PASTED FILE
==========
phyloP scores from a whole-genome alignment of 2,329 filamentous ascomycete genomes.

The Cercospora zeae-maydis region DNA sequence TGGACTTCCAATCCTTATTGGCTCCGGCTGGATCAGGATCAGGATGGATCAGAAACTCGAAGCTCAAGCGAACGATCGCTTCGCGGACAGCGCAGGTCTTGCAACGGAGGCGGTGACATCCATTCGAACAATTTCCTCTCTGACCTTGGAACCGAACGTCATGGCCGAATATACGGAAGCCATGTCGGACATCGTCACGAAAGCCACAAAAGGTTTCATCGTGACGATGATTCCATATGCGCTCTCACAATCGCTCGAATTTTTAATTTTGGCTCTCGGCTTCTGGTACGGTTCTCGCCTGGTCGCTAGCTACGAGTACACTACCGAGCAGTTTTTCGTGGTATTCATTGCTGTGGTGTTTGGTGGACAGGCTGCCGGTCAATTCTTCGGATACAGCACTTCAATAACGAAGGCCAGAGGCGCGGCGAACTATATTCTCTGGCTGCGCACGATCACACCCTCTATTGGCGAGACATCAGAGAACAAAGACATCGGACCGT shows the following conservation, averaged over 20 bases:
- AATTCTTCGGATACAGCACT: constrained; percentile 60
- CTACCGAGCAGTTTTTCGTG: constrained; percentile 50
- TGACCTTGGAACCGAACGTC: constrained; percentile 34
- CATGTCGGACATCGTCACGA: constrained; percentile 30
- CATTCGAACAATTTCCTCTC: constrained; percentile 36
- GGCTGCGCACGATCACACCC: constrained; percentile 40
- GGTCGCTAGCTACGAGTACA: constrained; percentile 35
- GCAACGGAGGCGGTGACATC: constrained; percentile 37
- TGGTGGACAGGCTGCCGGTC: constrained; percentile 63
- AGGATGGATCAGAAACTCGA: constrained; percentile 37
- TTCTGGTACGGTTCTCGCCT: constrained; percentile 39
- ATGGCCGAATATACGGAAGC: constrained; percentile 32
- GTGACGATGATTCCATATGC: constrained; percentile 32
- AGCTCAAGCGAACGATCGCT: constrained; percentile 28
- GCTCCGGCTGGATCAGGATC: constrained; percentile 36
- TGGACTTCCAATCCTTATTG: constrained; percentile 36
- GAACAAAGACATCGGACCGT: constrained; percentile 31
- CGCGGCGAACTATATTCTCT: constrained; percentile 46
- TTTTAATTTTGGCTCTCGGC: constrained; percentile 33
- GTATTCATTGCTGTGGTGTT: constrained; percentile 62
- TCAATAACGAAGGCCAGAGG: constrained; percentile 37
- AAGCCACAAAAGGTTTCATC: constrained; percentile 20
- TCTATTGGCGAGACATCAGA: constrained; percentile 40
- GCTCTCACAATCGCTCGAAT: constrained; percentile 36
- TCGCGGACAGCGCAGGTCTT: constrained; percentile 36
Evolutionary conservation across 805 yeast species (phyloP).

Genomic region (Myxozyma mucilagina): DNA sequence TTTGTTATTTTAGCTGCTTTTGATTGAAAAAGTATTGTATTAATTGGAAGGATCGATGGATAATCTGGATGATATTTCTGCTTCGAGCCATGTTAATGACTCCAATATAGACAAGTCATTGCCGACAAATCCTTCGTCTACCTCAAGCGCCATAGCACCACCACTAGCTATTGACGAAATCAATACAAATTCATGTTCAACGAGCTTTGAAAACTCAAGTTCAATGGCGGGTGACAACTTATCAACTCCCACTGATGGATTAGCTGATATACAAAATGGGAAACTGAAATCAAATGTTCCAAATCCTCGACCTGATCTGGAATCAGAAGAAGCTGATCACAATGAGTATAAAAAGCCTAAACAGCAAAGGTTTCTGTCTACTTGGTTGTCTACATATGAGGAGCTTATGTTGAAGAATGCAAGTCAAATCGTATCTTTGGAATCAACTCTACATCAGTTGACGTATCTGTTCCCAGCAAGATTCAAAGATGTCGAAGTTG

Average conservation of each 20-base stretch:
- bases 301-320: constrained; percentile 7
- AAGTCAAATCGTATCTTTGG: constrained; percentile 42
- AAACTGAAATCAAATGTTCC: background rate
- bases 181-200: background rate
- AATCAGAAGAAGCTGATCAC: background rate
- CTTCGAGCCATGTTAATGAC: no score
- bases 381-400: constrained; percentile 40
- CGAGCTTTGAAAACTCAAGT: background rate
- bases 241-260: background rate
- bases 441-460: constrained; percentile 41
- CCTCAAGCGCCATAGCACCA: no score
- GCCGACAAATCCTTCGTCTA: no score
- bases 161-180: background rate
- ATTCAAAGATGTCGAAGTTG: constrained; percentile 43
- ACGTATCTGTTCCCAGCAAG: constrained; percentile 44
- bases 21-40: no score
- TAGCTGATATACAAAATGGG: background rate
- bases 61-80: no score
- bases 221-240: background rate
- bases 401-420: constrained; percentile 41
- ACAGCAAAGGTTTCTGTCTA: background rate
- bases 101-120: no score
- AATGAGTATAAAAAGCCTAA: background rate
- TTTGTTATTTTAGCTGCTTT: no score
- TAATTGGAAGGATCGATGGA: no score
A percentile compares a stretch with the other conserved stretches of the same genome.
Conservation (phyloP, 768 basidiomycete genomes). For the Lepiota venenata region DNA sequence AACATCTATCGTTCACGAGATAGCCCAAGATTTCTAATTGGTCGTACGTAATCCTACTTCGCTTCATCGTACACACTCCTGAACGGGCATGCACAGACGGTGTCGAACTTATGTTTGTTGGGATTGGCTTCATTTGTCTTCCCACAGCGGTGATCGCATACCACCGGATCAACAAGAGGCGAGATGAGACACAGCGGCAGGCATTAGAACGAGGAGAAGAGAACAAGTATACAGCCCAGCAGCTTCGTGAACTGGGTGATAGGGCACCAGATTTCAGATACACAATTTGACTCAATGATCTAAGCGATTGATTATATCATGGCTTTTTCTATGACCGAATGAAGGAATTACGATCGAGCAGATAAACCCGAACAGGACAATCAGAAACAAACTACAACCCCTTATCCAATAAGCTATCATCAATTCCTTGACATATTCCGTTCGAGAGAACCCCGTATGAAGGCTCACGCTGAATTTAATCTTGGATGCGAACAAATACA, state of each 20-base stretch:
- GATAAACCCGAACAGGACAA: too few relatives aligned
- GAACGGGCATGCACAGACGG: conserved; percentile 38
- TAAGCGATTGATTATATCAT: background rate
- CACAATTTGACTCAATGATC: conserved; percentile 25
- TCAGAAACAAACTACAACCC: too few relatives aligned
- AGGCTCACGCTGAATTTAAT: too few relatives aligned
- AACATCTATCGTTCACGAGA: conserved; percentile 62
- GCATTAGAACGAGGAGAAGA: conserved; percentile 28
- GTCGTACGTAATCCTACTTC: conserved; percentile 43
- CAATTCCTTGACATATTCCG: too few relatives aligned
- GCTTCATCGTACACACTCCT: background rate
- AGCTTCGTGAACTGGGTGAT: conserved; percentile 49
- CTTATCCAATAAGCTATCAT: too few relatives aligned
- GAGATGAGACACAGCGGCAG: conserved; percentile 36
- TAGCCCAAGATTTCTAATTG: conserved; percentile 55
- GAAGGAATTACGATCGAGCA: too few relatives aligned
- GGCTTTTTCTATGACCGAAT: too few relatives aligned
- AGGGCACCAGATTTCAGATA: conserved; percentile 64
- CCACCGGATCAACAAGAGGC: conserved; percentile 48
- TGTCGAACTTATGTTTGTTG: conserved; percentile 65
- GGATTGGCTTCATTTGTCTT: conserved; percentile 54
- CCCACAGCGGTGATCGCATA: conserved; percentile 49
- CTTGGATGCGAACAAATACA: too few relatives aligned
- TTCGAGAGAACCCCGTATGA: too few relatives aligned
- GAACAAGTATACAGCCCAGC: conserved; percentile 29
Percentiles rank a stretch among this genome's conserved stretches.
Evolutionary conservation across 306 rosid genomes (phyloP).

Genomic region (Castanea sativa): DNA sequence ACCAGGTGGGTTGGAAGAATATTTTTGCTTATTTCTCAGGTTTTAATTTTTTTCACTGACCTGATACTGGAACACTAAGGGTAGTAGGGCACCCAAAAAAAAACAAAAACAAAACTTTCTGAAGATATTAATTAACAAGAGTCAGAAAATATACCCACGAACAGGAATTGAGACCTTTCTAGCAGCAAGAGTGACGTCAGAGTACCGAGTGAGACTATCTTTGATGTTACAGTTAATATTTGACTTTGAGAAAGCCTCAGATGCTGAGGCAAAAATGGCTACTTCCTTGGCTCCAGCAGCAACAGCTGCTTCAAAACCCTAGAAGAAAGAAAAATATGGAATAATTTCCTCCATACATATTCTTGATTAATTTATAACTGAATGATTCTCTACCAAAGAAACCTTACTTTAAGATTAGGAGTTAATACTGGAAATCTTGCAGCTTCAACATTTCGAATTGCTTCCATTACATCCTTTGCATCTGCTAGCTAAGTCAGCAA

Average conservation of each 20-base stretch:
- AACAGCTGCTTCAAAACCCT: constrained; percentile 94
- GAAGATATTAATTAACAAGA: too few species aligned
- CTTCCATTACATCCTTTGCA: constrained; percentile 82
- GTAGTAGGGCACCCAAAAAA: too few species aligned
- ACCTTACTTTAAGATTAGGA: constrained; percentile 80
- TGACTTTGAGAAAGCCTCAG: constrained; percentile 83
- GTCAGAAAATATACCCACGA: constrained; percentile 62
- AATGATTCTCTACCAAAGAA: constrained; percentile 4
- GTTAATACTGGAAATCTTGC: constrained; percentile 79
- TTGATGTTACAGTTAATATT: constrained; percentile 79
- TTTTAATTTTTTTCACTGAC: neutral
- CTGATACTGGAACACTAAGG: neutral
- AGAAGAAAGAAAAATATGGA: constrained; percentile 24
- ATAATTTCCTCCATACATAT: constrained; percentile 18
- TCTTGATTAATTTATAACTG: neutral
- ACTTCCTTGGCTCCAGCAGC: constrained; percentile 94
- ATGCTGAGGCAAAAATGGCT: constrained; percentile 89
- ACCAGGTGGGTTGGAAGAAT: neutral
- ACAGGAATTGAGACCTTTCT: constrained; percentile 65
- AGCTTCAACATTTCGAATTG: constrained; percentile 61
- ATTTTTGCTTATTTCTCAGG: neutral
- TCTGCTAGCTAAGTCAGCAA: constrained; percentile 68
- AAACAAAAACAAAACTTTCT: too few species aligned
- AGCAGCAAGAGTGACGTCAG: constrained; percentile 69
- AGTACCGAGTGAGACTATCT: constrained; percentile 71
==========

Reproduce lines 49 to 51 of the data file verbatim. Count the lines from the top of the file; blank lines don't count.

- bases 221-240: background rate
- bases 401-420: constrained; percentile 41
- ACAGCAAAGGTTTCTGTCTA: background rate